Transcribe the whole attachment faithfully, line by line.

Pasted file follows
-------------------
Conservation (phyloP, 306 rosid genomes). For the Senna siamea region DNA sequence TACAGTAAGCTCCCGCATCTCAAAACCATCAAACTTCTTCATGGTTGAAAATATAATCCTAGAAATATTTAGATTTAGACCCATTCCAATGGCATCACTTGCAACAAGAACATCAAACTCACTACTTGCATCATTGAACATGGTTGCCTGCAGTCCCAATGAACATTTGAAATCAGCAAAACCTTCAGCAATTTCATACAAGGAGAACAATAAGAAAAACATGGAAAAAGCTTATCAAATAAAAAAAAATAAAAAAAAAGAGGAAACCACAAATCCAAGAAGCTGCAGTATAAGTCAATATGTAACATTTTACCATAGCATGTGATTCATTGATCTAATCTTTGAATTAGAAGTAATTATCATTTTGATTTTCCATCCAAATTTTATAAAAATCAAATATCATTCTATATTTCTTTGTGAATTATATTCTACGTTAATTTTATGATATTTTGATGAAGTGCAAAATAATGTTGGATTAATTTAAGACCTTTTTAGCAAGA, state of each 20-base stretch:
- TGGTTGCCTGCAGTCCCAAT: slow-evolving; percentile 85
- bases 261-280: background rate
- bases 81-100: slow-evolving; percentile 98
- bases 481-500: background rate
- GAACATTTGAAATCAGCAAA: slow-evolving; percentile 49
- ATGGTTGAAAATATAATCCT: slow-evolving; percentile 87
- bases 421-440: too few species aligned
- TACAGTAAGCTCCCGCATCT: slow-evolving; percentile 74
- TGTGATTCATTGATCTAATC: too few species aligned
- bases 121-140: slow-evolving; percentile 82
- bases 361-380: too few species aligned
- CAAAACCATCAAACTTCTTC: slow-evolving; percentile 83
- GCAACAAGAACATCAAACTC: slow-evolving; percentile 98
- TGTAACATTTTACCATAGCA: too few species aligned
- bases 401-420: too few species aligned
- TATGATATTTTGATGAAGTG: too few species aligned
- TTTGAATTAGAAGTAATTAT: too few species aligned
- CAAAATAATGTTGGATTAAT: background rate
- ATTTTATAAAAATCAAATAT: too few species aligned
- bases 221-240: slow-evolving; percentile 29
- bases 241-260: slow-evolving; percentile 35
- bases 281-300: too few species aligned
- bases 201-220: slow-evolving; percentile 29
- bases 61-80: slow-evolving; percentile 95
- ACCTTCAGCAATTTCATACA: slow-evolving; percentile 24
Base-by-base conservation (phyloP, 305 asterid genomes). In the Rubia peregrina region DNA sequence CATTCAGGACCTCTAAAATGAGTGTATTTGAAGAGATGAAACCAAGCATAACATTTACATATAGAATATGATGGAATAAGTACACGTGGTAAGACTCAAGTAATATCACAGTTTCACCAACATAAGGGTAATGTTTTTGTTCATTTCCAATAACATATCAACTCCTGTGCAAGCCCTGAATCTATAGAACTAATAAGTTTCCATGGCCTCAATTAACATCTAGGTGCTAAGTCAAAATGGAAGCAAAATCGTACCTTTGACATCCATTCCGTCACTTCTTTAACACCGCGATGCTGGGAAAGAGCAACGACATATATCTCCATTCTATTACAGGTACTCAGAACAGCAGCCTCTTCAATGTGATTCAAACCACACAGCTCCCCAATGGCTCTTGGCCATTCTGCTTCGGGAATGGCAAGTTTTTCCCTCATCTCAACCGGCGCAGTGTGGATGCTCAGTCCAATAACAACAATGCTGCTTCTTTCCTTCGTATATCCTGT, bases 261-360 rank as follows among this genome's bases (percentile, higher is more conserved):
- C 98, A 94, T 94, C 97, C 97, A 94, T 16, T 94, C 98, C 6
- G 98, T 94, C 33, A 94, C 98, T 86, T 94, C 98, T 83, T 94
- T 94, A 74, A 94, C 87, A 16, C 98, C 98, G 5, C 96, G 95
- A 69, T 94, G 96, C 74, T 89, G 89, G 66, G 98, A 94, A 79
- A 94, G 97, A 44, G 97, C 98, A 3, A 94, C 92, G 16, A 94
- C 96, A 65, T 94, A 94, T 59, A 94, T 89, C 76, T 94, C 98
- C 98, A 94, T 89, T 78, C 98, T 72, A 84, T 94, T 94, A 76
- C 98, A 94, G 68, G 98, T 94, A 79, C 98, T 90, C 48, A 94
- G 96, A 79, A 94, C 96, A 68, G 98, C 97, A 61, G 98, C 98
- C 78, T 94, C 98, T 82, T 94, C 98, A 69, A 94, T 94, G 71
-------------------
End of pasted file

Conservation (phyloP, 306 rosid genomes). For the Senna siamea region DNA sequence TACAGTAAGCTCCCGCATCTCAAAACCATCAAACTTCTTCATGGTTGAAAATATAATCCTAGAAATATTTAGATTTAGACCCATTCCAATGGCATCACTTGCAACAAGAACATCAAACTCACTACTTGCATCATTGAACATGGTTGCCTGCAGTCCCAATGAACATTTGAAATCAGCAAAACCTTCAGCAATTTCATACAAGGAGAACAATAAGAAAAACATGGAAAAAGCTTATCAAATAAAAAAAAATAAAAAAAAAGAGGAAACCACAAATCCAAGAAGCTGCAGTATAAGTCAATATGTAACATTTTACCATAGCATGTGATTCATTGATCTAATCTTTGAATTAGAAGTAATTATCATTTTGATTTTCCATCCAAATTTTATAAAAATCAAATATCATTCTATATTTCTTTGTGAATTATATTCTACGTTAATTTTATGATATTTTGATGAAGTGCAAAATAATGTTGGATTAATTTAAGACCTTTTTAGCAAGA, state of each 20-base stretch:
- TGGTTGCCTGCAGTCCCAAT: slow-evolving; percentile 85
- bases 261-280: background rate
- bases 81-100: slow-evolving; percentile 98
- bases 481-500: background rate
- GAACATTTGAAATCAGCAAA: slow-evolving; percentile 49
- ATGGTTGAAAATATAATCCT: slow-evolving; percentile 87
- bases 421-440: too few species aligned
- TACAGTAAGCTCCCGCATCT: slow-evolving; percentile 74
- TGTGATTCATTGATCTAATC: too few species aligned
- bases 121-140: slow-evolving; percentile 82
- bases 361-380: too few species aligned
- CAAAACCATCAAACTTCTTC: slow-evolving; percentile 83
- GCAACAAGAACATCAAACTC: slow-evolving; percentile 98
- TGTAACATTTTACCATAGCA: too few species aligned
- bases 401-420: too few species aligned
- TATGATATTTTGATGAAGTG: too few species aligned
- TTTGAATTAGAAGTAATTAT: too few species aligned
- CAAAATAATGTTGGATTAAT: background rate
- ATTTTATAAAAATCAAATAT: too few species aligned
- bases 221-240: slow-evolving; percentile 29
- bases 241-260: slow-evolving; percentile 35
- bases 281-300: too few species aligned
- bases 201-220: slow-evolving; percentile 29
- bases 61-80: slow-evolving; percentile 95
- ACCTTCAGCAATTTCATACA: slow-evolving; percentile 24
Base-by-base conservation (phyloP, 305 asterid genomes). In the Rubia peregrina region DNA sequence CATTCAGGACCTCTAAAATGAGTGTATTTGAAGAGATGAAACCAAGCATAACATTTACATATAGAATATGATGGAATAAGTACACGTGGTAAGACTCAAGTAATATCACAGTTTCACCAACATAAGGGTAATGTTTTTGTTCATTTCCAATAACATATCAACTCCTGTGCAAGCCCTGAATCTATAGAACTAATAAGTTTCCATGGCCTCAATTAACATCTAGGTGCTAAGTCAAAATGGAAGCAAAATCGTACCTTTGACATCCATTCCGTCACTTCTTTAACACCGCGATGCTGGGAAAGAGCAACGACATATATCTCCATTCTATTACAGGTACTCAGAACAGCAGCCTCTTCAATGTGATTCAAACCACACAGCTCCCCAATGGCTCTTGGCCATTCTGCTTCGGGAATGGCAAGTTTTTCCCTCATCTCAACCGGCGCAGTGTGGATGCTCAGTCCAATAACAACAATGCTGCTTCTTTCCTTCGTATATCCTGT, bases 261-360 rank as follows among this genome's bases (percentile, higher is more conserved):
- C 98, A 94, T 94, C 97, C 97, A 94, T 16, T 94, C 98, C 6
- G 98, T 94, C 33, A 94, C 98, T 86, T 94, C 98, T 83, T 94
- T 94, A 74, A 94, C 87, A 16, C 98, C 98, G 5, C 96, G 95
- A 69, T 94, G 96, C 74, T 89, G 89, G 66, G 98, A 94, A 79
- A 94, G 97, A 44, G 97, C 98, A 3, A 94, C 92, G 16, A 94
- C 96, A 65, T 94, A 94, T 59, A 94, T 89, C 76, T 94, C 98
- C 98, A 94, T 89, T 78, C 98, T 72, A 84, T 94, T 94, A 76
- C 98, A 94, G 68, G 98, T 94, A 79, C 98, T 90, C 48, A 94
- G 96, A 79, A 94, C 96, A 68, G 98, C 97, A 61, G 98, C 98
- C 78, T 94, C 98, T 82, T 94, C 98, A 69, A 94, T 94, G 71